Philip Reeves

Philip Reeves is an award-winning veteran international correspondent based in Islamabad, Pakistan. Previous to his current role, he covered Europe out of NPR's bureau in London.

Reeves has spent two decades working as a journalist overseas, reporting from a wide range of places including the former Soviet Union, the Middle East and Asia.

A member of the NPR team that won highly prestigious Alfred I. duPont–Columbia University and George Foster Peabody awards for coverage of the conflict in Iraq, Reeves has been honored several times by the South Asian Journalists Association.

In 2010, Reeves moved to London from New Delhi after a stint of more than seven years working in and around South Asia. He traveled widely in India, taking listeners on voyages along the Ganges River and the ancient Grand Trunk Road. He also made numerous trips to cover unrest and political turmoil in Pakistan.

Reeves joined NPR in 2004, after spending 17 years as a correspondent for the British daily newspaper, The Independent. During the early stages of his career, he worked for BBC radio and television after training on the Bath Chronicle newspaper in western Britain.

Over the years, Reeves has covered a wide range of stories - from the Waco siege, to the growth of the Internet, Boris Yeltsin's erratic presidency, the economic rise of India, and conflicts in Gaza and the West Bank, Chechnya, Iraq, Afghanistan and Sri Lanka.

Graduating from Cambridge University, Reeves earned a degree in English literature. He and his wife have one daughter. His family originates from New Zealand.

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Asia
1:28 pm
Wed June 24, 2015

Death Toll Rises To 800 As Heat Wave Hits Pakistan

Originally published on Wed June 24, 2015 5:01 pm

Copyright 2015 NPR. To see more, visit http://www.npr.org/.

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Parallels
10:16 am
Wed June 17, 2015

In Combustible, Muslim Karachi, A Christian Erects A 140-Foot Cross

Parvez Henry Gill, a devout Christian, is building a 140-foot cross in Karachi, Pakistan. Christians are a tiny minority in mostly Muslim Pakistan and are sometimes targeted in violent attacks. Gill says he has received many threats, but calls the cross a "symbol of peace."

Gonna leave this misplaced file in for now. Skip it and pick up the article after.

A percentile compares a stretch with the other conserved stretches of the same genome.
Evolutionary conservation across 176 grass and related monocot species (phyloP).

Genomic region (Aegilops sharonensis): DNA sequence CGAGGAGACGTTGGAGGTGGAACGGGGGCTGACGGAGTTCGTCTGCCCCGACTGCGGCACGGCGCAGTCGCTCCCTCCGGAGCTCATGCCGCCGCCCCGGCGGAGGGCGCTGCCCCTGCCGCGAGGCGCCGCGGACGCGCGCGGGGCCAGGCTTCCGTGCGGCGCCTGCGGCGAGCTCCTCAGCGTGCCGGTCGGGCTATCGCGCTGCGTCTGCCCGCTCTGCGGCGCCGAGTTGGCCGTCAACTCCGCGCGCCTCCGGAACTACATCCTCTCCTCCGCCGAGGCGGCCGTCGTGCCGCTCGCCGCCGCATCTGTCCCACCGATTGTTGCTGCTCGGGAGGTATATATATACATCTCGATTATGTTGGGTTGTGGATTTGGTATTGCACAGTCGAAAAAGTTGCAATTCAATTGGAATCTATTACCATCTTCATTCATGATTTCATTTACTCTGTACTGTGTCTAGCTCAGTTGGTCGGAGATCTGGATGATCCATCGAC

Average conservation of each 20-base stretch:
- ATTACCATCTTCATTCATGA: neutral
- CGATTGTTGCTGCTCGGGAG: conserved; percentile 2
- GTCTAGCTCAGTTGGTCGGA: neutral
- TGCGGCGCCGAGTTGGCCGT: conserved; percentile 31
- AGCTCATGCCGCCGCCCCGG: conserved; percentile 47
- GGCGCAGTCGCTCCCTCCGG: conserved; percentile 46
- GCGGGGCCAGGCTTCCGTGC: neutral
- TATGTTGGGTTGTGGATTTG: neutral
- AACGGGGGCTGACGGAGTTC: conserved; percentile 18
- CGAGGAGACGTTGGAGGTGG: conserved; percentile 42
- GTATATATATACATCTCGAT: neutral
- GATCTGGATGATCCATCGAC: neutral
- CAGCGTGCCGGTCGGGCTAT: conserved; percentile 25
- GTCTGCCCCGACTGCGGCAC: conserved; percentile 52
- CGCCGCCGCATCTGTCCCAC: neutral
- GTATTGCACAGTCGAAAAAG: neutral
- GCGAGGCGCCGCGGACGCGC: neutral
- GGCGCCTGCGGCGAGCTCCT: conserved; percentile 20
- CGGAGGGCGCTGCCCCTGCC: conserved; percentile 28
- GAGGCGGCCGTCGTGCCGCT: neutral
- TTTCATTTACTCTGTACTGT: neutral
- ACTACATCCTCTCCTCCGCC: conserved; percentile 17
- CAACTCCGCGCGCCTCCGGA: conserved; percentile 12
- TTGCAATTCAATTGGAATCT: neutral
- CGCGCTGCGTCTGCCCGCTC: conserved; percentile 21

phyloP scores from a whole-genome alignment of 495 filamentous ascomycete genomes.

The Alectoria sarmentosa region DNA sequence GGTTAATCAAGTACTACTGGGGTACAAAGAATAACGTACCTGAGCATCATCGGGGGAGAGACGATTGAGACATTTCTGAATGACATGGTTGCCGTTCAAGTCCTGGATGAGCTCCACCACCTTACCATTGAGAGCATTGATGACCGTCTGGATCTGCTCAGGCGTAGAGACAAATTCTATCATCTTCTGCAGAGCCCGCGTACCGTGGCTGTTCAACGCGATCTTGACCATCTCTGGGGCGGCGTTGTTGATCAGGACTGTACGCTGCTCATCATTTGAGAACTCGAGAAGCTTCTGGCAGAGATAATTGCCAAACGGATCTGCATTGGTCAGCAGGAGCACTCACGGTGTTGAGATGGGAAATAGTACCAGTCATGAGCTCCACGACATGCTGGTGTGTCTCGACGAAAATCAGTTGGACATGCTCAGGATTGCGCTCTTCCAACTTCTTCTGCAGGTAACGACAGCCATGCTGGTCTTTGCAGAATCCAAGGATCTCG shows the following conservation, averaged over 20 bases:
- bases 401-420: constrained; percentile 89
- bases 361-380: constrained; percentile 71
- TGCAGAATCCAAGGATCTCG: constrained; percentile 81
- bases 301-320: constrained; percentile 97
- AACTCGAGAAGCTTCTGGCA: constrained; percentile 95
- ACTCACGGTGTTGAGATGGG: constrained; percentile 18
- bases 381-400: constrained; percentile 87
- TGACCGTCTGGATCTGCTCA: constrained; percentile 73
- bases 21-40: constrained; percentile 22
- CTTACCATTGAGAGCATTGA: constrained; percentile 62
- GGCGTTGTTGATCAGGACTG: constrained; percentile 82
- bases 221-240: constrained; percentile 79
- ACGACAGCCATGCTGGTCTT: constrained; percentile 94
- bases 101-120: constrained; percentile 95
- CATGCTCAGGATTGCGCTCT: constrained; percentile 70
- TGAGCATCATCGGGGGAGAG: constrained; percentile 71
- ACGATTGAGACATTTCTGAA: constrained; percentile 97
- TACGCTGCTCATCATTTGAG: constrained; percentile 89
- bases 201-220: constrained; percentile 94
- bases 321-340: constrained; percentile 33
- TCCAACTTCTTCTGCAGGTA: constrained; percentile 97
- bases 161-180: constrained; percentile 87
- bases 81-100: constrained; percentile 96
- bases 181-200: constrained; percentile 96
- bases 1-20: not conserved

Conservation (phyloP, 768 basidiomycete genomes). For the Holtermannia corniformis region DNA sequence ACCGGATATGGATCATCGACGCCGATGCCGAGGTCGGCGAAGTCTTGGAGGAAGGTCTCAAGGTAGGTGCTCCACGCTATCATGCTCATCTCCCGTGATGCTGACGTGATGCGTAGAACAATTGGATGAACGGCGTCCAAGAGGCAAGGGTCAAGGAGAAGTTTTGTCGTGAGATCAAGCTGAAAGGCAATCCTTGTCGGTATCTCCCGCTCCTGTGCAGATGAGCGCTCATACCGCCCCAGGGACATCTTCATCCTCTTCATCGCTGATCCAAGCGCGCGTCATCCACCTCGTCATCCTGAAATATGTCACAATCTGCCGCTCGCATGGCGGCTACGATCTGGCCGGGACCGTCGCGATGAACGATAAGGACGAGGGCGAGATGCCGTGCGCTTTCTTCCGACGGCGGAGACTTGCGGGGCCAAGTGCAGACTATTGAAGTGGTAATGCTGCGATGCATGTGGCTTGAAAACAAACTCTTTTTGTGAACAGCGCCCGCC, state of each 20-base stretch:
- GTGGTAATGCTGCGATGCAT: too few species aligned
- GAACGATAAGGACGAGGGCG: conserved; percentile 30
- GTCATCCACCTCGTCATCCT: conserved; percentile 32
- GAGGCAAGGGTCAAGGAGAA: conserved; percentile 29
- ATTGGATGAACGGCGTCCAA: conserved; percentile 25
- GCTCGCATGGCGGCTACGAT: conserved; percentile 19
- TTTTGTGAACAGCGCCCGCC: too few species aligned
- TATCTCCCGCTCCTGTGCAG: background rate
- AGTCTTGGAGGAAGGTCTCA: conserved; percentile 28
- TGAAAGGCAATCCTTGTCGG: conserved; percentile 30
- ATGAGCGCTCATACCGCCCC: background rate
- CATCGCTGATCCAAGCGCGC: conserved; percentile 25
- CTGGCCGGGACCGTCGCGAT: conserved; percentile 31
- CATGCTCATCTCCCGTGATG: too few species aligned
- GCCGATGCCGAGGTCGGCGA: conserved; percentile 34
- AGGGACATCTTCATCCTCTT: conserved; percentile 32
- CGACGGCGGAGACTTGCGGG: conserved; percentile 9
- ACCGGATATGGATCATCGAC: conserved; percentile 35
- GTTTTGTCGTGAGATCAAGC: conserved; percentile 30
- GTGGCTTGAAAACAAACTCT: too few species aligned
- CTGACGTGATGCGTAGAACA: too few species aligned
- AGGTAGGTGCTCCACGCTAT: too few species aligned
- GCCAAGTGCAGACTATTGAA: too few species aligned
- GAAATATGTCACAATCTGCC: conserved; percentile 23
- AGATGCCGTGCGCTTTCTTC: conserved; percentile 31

Phil Reeves NPR

Originally published on Wed June 17, 2015 4:08 pm

Eighteen months have elapsed since Parvez Henry Gill first began tackling one of the more unusual and sensitive assignments that anyone, anywhere, is ever likely to receive.

Now he is close to completing the task: the construction of a 140-foot tall Christian cross in the middle of Karachi, the business capital of the Islamic Republic of Pakistan.

Wrapped in bamboo scaffolding, the cross juts into the sky above this turbulent port city, where Sunni Islamist militants frequently target religious minorities — usually Shia Muslims, but sometimes Christians, too.

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Asia
2:02 am
Thu June 11, 2015

Pakistan Executes Man Who Was 15 When Charged With Murder

Relatives of convicted murderer Aftab Bahadur mourn beside his body after his execution in Lahore, Pakistan, on Wednesday. Bahadur was just 15 when he was accused of a 1992 murder. Pakistan has executed more than 150 people since lifting a moratorium on the death penalty last December.
Arif Ali AFP/Getty Images

Originally published on Thu June 11, 2015 12:36 pm

Shortly before he was put to death, Aftab Bahadur wrote an essay. He spoke of his alienation and loneliness, of the comfort he found in art and poetry, and of the anguish of awaiting execution on death row in Pakistan.

"I doubt there is anything more dreadful than being told that you are going to die, and then sitting in a prison cell just waiting for that moment," he said, according to a text translated from Urdu and released by Reprieve, a human rights group based in Britain.

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Asia
1:44 pm
Wed June 10, 2015

Pakistani Journalists Divided Over Whether Government Perks Cloud Their Autonomy

Originally published on Wed June 10, 2015 3:46 pm

Copyright 2015 NPR. To see more, visit http://www.npr.org/.

Parallels
12:25 am
Wed May 20, 2015

Live On Pakistani TV: A Call-In Show About Sex

Dr. Nadim Uddin Siddiqui hosts a weekly call-in show about sexual issues on a Pakistani cable television channel. The program, Clinic Online, is a rarity for a conservative Muslim nation, but has proved popular, particularly among women.
Abdul Sattar NPR

Originally published on Wed May 20, 2015 9:09 am

It's long been assumed that, in conservative Islamic societies, sex is a subject to be spoken about, if it's discussed at all, in guilty whispers.

Yet, for many months now, women in Pakistan have been dialing in to a TV show to ask about profoundly personal issues — live on air.

"I have to talk about my husband," said a woman who gave her name as Sonia on one of the show's recent editions. "His sperm count is very low ..."

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